In Germany between the mid-1990s and the mid-2000s there was an unprecedented "confusion of the spheres" of literature and popular music. Popular musicians "crossed over" into the literary field, editors and writers called for contemporary German literature to become more like popular music, writers attempted to borrow structural aspects from music or paid new attention to popular music at the thematic level. Others sought to raise their profiles by means of performance models taken from the popular music field. This book sets out to make sense of this situation. It argues for more inclusive and detailed attention to what it calls "musico-centric fiction," for which it discerns intellectual precursors going back to the 1960s and also identifies examples written since the turn of the millennium, after the would-be death of "pop literature." In doing so, it focuses on fiction and paratextual interventions by authors including Peter Handke, Rolf Dieter Brinkmann, Rainald Goetz, Andreas Neumeister, Thomas Meinecke, Matthias Politycki, Frank Goosen, Benjamin von Stuckrad-Barre, Thomas Brussig, Karen Duve, and Kerstin Grether. Andrew W. Hurley is Senior Lecturer in German and Cultural Studies at the University of Technology, Sydney, Australia.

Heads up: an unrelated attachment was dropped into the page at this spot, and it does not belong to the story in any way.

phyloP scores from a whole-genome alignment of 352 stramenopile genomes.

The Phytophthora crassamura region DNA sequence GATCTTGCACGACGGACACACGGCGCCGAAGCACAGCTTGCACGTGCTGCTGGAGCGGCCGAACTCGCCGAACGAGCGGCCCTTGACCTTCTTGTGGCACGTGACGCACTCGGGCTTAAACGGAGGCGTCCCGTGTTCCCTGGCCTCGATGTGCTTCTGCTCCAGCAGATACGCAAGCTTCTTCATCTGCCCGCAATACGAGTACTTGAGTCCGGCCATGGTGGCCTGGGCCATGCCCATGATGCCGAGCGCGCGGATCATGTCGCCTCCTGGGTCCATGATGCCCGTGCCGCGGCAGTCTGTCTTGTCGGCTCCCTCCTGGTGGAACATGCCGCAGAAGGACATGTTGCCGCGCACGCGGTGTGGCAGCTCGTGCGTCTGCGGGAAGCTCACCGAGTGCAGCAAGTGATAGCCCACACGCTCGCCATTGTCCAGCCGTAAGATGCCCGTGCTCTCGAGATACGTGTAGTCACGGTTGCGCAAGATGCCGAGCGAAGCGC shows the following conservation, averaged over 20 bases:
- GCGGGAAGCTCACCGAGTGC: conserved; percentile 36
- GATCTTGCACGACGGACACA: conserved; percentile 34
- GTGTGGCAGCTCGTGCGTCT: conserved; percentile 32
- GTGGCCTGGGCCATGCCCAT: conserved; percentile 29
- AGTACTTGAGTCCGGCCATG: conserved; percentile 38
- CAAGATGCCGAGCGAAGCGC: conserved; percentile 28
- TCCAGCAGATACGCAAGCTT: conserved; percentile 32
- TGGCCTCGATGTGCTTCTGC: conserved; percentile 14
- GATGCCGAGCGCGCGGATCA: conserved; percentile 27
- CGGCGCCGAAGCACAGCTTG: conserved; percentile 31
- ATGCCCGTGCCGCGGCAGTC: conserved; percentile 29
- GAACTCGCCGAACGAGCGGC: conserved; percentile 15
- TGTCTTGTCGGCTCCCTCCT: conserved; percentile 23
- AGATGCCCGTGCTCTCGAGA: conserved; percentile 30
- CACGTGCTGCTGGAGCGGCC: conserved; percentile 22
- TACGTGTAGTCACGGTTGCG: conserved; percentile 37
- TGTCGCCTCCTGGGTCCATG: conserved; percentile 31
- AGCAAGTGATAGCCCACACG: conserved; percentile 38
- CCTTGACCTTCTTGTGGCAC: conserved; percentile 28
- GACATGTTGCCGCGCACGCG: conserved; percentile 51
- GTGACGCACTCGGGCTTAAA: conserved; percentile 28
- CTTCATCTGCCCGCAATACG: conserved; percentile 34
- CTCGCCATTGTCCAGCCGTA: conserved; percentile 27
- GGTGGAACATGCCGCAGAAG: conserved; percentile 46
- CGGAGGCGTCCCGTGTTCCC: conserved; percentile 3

Subjects: Language & Literature, Music, Sociology
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